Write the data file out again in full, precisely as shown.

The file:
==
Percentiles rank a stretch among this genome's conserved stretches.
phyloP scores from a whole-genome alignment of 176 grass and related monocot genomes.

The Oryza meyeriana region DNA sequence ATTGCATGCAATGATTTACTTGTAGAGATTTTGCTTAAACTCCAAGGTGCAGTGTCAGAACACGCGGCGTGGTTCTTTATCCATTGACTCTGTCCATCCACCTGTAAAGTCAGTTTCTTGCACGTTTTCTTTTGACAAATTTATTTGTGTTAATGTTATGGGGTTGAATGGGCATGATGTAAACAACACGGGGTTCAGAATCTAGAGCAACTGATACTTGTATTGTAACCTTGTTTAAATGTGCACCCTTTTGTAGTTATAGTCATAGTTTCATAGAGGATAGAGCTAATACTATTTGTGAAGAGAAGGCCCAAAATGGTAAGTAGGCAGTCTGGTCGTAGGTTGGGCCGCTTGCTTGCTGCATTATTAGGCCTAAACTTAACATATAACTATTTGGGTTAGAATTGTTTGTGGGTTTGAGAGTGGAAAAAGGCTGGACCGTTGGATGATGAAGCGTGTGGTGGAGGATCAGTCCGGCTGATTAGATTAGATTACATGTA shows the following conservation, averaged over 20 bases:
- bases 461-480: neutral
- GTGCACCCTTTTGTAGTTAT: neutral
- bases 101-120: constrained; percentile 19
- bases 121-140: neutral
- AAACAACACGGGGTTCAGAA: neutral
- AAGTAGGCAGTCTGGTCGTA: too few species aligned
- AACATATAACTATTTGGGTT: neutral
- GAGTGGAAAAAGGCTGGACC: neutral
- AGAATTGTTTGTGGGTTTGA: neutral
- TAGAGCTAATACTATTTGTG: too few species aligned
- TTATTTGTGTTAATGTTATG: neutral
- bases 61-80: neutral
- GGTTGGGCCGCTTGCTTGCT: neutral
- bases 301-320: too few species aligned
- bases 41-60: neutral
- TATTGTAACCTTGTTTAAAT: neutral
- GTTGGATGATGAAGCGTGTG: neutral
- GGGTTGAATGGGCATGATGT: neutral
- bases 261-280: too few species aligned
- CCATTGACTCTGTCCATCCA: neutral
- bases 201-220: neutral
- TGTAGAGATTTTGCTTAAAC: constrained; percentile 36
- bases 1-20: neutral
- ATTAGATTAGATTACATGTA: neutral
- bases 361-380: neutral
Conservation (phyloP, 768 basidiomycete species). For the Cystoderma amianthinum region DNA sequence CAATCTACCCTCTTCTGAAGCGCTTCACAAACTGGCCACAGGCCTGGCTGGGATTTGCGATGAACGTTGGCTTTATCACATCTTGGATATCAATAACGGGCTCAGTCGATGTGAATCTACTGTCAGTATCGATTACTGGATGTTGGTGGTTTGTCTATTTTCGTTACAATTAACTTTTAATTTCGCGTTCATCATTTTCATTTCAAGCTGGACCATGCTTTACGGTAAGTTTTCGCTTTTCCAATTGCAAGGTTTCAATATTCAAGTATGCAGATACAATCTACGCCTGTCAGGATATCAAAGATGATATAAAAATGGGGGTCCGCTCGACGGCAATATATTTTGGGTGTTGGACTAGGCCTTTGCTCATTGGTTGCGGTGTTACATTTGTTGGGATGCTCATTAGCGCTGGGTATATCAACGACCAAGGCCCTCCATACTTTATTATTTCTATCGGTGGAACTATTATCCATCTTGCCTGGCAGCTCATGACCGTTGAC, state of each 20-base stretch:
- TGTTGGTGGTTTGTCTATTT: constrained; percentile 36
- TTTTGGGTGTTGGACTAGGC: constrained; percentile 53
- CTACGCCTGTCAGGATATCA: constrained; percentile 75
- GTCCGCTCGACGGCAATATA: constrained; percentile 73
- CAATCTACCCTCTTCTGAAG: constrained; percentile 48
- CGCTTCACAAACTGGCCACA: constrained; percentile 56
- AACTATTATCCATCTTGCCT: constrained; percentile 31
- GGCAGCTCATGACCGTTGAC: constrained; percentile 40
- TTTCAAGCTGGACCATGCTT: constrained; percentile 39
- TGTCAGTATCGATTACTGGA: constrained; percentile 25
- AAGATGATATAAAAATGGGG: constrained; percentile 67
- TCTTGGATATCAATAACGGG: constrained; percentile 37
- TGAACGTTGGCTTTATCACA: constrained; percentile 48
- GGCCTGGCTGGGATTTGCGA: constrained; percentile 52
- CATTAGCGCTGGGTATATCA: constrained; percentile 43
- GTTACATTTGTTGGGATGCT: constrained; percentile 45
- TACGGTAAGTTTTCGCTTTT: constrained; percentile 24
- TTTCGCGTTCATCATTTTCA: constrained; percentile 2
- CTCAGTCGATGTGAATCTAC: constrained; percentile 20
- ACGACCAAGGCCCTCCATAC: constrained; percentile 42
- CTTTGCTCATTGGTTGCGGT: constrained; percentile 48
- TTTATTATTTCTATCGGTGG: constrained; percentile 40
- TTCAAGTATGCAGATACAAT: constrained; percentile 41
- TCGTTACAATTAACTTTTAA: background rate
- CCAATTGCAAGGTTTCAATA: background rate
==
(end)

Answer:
Percentiles rank a stretch among this genome's conserved stretches.
phyloP scores from a whole-genome alignment of 176 grass and related monocot genomes.

The Oryza meyeriana region DNA sequence ATTGCATGCAATGATTTACTTGTAGAGATTTTGCTTAAACTCCAAGGTGCAGTGTCAGAACACGCGGCGTGGTTCTTTATCCATTGACTCTGTCCATCCACCTGTAAAGTCAGTTTCTTGCACGTTTTCTTTTGACAAATTTATTTGTGTTAATGTTATGGGGTTGAATGGGCATGATGTAAACAACACGGGGTTCAGAATCTAGAGCAACTGATACTTGTATTGTAACCTTGTTTAAATGTGCACCCTTTTGTAGTTATAGTCATAGTTTCATAGAGGATAGAGCTAATACTATTTGTGAAGAGAAGGCCCAAAATGGTAAGTAGGCAGTCTGGTCGTAGGTTGGGCCGCTTGCTTGCTGCATTATTAGGCCTAAACTTAACATATAACTATTTGGGTTAGAATTGTTTGTGGGTTTGAGAGTGGAAAAAGGCTGGACCGTTGGATGATGAAGCGTGTGGTGGAGGATCAGTCCGGCTGATTAGATTAGATTACATGTA shows the following conservation, averaged over 20 bases:
- bases 461-480: neutral
- GTGCACCCTTTTGTAGTTAT: neutral
- bases 101-120: constrained; percentile 19
- bases 121-140: neutral
- AAACAACACGGGGTTCAGAA: neutral
- AAGTAGGCAGTCTGGTCGTA: too few species aligned
- AACATATAACTATTTGGGTT: neutral
- GAGTGGAAAAAGGCTGGACC: neutral
- AGAATTGTTTGTGGGTTTGA: neutral
- TAGAGCTAATACTATTTGTG: too few species aligned
- TTATTTGTGTTAATGTTATG: neutral
- bases 61-80: neutral
- GGTTGGGCCGCTTGCTTGCT: neutral
- bases 301-320: too few species aligned
- bases 41-60: neutral
- TATTGTAACCTTGTTTAAAT: neutral
- GTTGGATGATGAAGCGTGTG: neutral
- GGGTTGAATGGGCATGATGT: neutral
- bases 261-280: too few species aligned
- CCATTGACTCTGTCCATCCA: neutral
- bases 201-220: neutral
- TGTAGAGATTTTGCTTAAAC: constrained; percentile 36
- bases 1-20: neutral
- ATTAGATTAGATTACATGTA: neutral
- bases 361-380: neutral
Conservation (phyloP, 768 basidiomycete species). For the Cystoderma amianthinum region DNA sequence CAATCTACCCTCTTCTGAAGCGCTTCACAAACTGGCCACAGGCCTGGCTGGGATTTGCGATGAACGTTGGCTTTATCACATCTTGGATATCAATAACGGGCTCAGTCGATGTGAATCTACTGTCAGTATCGATTACTGGATGTTGGTGGTTTGTCTATTTTCGTTACAATTAACTTTTAATTTCGCGTTCATCATTTTCATTTCAAGCTGGACCATGCTTTACGGTAAGTTTTCGCTTTTCCAATTGCAAGGTTTCAATATTCAAGTATGCAGATACAATCTACGCCTGTCAGGATATCAAAGATGATATAAAAATGGGGGTCCGCTCGACGGCAATATATTTTGGGTGTTGGACTAGGCCTTTGCTCATTGGTTGCGGTGTTACATTTGTTGGGATGCTCATTAGCGCTGGGTATATCAACGACCAAGGCCCTCCATACTTTATTATTTCTATCGGTGGAACTATTATCCATCTTGCCTGGCAGCTCATGACCGTTGAC, state of each 20-base stretch:
- TGTTGGTGGTTTGTCTATTT: constrained; percentile 36
- TTTTGGGTGTTGGACTAGGC: constrained; percentile 53
- CTACGCCTGTCAGGATATCA: constrained; percentile 75
- GTCCGCTCGACGGCAATATA: constrained; percentile 73
- CAATCTACCCTCTTCTGAAG: constrained; percentile 48
- CGCTTCACAAACTGGCCACA: constrained; percentile 56
- AACTATTATCCATCTTGCCT: constrained; percentile 31
- GGCAGCTCATGACCGTTGAC: constrained; percentile 40
- TTTCAAGCTGGACCATGCTT: constrained; percentile 39
- TGTCAGTATCGATTACTGGA: constrained; percentile 25
- AAGATGATATAAAAATGGGG: constrained; percentile 67
- TCTTGGATATCAATAACGGG: constrained; percentile 37
- TGAACGTTGGCTTTATCACA: constrained; percentile 48
- GGCCTGGCTGGGATTTGCGA: constrained; percentile 52
- CATTAGCGCTGGGTATATCA: constrained; percentile 43
- GTTACATTTGTTGGGATGCT: constrained; percentile 45
- TACGGTAAGTTTTCGCTTTT: constrained; percentile 24
- TTTCGCGTTCATCATTTTCA: constrained; percentile 2
- CTCAGTCGATGTGAATCTAC: constrained; percentile 20
- ACGACCAAGGCCCTCCATAC: constrained; percentile 42
- CTTTGCTCATTGGTTGCGGT: constrained; percentile 48
- TTTATTATTTCTATCGGTGG: constrained; percentile 40
- TTCAAGTATGCAGATACAAT: constrained; percentile 41
- TCGTTACAATTAACTTTTAA: background rate
- CCAATTGCAAGGTTTCAATA: background rate